Join us in this travel blog post where we enjoy the stunning scenery of the Assynt-Coigach stage of the North Coast 500, from Kylesku down to Ullapool.
Over the years, we have explored the sections of the NC500 route several times, although not necessarily the complete route in one single journey. Indeed, our travels in this area began well before it had been called the North Coast 500. Our travels have opened our eyes to the beauty of the route and has given us the opportunity to also find hidden gems off the beaten track.
Commonly known as “Scotland’s Route 66”, the North Coast 500 has quickly become an iconic, must-do tourist route, having only been formally marketed as such back in 2015. The NC500 is actually 516-miles long, starting and ending at Inverness Castle, running along a mainly coastal route through the traditional counties of Inverness-shire, Ross and Cromarty, Sutherland and Caithness. It has become so popular that has been described as "Scotland's Route 66".
At Tailor-Made Itineraries we delight in creating bespoke self-guided tours. So, if travelling the NC500 appeals to you, reach out to us by email. We would be more than happy to design a self-guided tour around your requirements incorporating the sites along the NC500, or indeed, a general tour of Scotland. We also have 5 and 10 day set itineraries that you can purchase from our online store (see below).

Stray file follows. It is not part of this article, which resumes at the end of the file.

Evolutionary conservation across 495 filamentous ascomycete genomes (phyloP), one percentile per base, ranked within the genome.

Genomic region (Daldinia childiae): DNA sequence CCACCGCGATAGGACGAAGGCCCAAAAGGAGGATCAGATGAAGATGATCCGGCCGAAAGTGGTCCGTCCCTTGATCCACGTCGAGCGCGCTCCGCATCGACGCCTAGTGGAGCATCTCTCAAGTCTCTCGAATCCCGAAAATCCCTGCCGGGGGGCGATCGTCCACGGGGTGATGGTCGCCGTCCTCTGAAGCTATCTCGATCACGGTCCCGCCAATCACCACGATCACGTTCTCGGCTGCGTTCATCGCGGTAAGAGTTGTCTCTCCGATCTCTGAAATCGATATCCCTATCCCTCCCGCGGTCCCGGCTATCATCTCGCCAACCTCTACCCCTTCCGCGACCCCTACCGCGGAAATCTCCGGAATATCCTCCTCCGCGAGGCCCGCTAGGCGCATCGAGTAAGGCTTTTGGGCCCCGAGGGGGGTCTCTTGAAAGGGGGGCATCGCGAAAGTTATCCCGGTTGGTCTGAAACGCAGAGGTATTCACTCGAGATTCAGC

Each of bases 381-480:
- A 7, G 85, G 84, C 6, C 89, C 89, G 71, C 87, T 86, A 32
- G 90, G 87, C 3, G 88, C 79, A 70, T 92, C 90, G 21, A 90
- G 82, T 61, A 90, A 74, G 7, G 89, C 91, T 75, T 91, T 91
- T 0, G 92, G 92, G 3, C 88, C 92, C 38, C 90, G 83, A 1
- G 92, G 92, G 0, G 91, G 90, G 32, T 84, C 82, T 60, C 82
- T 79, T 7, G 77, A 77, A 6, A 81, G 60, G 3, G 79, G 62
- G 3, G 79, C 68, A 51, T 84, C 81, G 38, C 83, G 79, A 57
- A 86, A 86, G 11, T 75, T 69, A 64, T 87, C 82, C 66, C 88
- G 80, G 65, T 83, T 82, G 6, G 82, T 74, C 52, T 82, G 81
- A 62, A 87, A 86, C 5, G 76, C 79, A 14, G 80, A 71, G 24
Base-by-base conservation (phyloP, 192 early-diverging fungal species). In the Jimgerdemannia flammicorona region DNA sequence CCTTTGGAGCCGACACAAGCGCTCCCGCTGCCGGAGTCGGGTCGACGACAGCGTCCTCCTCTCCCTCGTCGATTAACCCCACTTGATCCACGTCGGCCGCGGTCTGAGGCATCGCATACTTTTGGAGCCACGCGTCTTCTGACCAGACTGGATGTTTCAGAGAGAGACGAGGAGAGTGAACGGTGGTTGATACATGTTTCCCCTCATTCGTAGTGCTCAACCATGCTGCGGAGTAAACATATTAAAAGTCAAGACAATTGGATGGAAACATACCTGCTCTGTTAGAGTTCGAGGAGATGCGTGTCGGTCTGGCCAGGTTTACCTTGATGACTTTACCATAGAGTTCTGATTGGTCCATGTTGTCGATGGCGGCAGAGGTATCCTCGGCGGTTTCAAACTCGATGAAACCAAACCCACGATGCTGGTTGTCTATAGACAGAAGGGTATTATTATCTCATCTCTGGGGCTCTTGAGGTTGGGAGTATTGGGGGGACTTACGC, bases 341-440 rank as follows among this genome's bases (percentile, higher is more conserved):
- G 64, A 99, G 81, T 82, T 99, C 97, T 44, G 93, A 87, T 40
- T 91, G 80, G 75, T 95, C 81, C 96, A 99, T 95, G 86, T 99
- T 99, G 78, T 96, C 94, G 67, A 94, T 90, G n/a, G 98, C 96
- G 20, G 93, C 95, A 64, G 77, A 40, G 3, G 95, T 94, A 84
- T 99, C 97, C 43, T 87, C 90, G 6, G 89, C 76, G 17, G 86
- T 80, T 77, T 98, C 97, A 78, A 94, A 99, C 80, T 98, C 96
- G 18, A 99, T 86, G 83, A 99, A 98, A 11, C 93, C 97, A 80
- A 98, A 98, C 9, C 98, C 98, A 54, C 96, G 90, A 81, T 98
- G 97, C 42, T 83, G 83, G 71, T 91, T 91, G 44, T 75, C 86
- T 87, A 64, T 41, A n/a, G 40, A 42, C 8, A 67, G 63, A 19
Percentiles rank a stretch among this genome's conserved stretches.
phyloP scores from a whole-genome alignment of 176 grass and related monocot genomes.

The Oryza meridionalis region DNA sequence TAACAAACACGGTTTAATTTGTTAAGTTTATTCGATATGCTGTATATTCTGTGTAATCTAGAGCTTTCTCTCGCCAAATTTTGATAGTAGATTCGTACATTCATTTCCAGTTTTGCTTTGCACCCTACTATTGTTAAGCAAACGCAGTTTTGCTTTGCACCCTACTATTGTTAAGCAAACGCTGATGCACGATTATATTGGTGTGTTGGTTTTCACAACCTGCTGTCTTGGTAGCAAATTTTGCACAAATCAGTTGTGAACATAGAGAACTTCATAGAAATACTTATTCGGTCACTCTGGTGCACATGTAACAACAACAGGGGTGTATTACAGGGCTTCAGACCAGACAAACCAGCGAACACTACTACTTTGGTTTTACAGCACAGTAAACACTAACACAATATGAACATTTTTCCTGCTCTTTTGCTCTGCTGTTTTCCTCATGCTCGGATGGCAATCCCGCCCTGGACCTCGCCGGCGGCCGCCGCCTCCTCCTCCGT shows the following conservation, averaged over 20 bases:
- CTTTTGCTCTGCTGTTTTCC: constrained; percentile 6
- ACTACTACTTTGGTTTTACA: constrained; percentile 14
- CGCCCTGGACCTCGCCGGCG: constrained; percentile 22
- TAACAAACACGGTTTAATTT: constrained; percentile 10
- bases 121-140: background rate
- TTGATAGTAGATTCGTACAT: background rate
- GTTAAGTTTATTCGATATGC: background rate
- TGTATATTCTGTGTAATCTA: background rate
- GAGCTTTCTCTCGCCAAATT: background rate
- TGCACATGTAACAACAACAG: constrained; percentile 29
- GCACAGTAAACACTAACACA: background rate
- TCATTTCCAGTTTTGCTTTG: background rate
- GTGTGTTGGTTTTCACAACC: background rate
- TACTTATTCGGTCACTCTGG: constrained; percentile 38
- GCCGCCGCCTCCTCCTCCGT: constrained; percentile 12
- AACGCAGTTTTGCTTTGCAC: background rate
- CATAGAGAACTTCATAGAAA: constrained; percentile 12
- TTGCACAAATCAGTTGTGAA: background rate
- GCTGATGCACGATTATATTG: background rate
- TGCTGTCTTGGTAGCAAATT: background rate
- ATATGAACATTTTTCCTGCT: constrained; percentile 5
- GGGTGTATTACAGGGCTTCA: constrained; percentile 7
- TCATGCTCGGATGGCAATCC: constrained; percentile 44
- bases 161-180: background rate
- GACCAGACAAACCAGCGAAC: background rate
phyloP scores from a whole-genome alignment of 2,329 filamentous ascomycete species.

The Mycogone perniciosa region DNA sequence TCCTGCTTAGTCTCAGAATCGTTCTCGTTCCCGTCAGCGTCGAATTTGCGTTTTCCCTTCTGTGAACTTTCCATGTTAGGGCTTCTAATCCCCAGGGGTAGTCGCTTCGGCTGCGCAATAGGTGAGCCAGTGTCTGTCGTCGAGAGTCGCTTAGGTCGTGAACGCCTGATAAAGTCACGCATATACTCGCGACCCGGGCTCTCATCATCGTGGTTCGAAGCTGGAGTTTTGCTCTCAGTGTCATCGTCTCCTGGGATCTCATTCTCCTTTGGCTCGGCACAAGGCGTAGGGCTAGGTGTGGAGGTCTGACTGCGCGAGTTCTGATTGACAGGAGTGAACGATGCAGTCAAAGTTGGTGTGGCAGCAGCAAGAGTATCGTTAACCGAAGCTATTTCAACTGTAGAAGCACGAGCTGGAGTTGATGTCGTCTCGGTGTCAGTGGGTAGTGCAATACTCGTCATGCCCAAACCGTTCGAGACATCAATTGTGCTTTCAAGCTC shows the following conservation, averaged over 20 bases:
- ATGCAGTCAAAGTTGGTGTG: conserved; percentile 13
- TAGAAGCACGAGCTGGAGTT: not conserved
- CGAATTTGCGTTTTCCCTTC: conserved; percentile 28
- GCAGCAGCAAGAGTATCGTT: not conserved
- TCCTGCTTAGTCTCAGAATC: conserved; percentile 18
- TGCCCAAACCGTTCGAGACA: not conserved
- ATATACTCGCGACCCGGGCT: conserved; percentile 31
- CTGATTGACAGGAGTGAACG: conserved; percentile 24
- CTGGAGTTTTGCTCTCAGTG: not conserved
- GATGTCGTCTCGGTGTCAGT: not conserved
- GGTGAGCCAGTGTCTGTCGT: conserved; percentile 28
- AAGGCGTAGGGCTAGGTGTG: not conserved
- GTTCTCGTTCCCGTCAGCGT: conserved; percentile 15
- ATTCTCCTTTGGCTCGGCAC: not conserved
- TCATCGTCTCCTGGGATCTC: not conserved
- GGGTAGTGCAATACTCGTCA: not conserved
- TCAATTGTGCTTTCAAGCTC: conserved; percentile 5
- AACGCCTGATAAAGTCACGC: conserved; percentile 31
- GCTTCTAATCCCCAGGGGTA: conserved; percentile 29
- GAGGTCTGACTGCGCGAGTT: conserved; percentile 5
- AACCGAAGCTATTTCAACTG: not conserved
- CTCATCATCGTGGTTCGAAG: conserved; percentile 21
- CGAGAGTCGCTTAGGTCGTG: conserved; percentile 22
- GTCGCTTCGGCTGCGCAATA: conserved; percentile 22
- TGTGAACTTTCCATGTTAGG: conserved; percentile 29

Assynt-Coigach National Scenic Area
On this section of the North Coast 500, the route leaves the main A894 road and winds round the coast from Kylesku, through Drumbeg and Stoer, down to the fishing town of Lochinver. The route then heads back inland, along Loch Assynt, before rejoining the A894 and heading south to Ullapool. This part of the route travels through the Assynt-Coigach National Scenic Area, The western region of Sutherland, and we found that this must be the most spectacular drive in Britain. The area has many distinctively shaped mountains, including Quinag, Canisp, Suilven and Ben More Assynt, that rise steeply from the surrounding "cnoc and lochan" scenery, while on the coast, there are some of the most spectacular small beaches.
Assynt-Coigach National Scenic Area is one of 40 such areas in Scotland. There is a tradition that the name Assynt comes from a fight between the two brothers Unt and Ass-Unt, (meaning Man of Peace and Man of Discord). We can attest to the fact the it must have been a mighty tussle, judging by the dramatic scenery, with Ass-Unt having been declared the winner. It could be, however, that the name Assynt may derive from an Old Norse word meaning 'ridge end', which would be equally appropriate.